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WIOA: In-School Transition Coordinator Victoria Campbell Paves the Way for Pennsylvania Students to Become Job and Life Ready

          “Every one of my kids is walking out of my class with a resume.”

(http://www.post-gazette.com/news/education/2017/03/20/special-needs-disabilities-students-job-internships-Allegheny-Intermediate-Unit/stories/201703130004)

Victoria Campbell, a Transition Coordinator at the Alleghany Intermediate Unit’s Sunrise School in Monroeville, PA, is opening doors for students with special needs through pre-employment transition services. By developing a strong partnership between the schools, Vocational Rehabilitation Offices, and community businesses, she has improved classroom outcomes for teachers, brought hope to parents, and helped students realize their potential.

 

A New Paradigm: Start Transition Services Earlier

Before the federal Workforce Innovation and Opportunity Act (WIOA) was passed, students with special needs would need to get through graduation, then Vocational Rehabilitation agencies assisted with job placements. The new law mandates that schools and Vocational Rehabilitation agencies must start collaborating earlier, when students are around age 14, to provide job skills and career development opportunities prior to graduation.  Coordinating services between agencies is easier said than done, but according to Ms. Campbell, “We know that that early transition makes our kids successful.”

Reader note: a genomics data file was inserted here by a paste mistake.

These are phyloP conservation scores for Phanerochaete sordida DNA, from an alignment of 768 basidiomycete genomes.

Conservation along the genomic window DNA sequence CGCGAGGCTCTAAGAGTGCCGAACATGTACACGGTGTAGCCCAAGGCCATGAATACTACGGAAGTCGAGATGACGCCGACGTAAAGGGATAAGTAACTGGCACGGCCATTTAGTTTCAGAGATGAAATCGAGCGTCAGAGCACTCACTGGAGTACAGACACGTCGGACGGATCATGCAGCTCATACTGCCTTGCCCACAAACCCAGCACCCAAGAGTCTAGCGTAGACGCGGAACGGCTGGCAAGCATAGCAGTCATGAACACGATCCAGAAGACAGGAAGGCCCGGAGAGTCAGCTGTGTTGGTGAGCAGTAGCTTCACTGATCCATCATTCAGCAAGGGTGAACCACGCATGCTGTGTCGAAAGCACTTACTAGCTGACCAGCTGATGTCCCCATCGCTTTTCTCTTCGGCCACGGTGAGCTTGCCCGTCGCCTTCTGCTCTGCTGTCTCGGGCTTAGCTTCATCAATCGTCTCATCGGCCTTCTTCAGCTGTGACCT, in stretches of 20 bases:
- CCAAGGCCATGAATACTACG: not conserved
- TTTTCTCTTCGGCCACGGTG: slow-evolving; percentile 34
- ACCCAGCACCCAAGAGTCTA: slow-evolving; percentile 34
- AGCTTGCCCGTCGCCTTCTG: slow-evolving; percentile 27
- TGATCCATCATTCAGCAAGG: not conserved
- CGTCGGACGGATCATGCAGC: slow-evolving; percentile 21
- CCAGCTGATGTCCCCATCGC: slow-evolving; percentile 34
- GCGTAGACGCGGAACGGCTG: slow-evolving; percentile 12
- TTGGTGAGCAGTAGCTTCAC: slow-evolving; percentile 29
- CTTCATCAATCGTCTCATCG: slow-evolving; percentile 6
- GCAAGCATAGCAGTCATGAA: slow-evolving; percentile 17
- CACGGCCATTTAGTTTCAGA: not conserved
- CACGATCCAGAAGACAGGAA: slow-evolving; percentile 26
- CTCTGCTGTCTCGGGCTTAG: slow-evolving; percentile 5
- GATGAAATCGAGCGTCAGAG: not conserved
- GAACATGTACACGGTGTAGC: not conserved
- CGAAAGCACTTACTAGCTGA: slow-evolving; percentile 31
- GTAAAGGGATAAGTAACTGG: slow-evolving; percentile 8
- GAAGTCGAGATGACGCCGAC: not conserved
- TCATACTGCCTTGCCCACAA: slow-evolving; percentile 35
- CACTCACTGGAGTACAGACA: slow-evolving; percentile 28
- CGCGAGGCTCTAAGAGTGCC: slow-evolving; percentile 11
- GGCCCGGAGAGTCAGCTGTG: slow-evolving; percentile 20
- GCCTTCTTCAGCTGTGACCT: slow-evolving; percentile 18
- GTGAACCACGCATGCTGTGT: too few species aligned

Coordination Between Providing Career and Life Skills in Schools and Workplace Opportunities is Key to Workplace Success

It’s given us hope as well because now we’re able to see that even though she’s autistic, she can be a productive member of society.”  Tammie Lippert, parent.

Ms. Campbell works within the Allegheny Intermediate Unit to coordinate career readiness curriculum specifically for students with special needs. Then, she matches students with internships in businesses throughout their community. The internships reinforce life skills taught in the classroom, like time management, making eye contact, and planning transportation.

 

For a Well-Rounded Worker, it is Important to Remember the Soft Skills

“Sometimes our kids need several experiences to master something,” she said. “We have to think not just about the ‘hard skills’ — about doing the job. For our kids it’s the ‘soft skills’ also. The new partnership is allowing students to learn more of these skills earlier at real jobs.”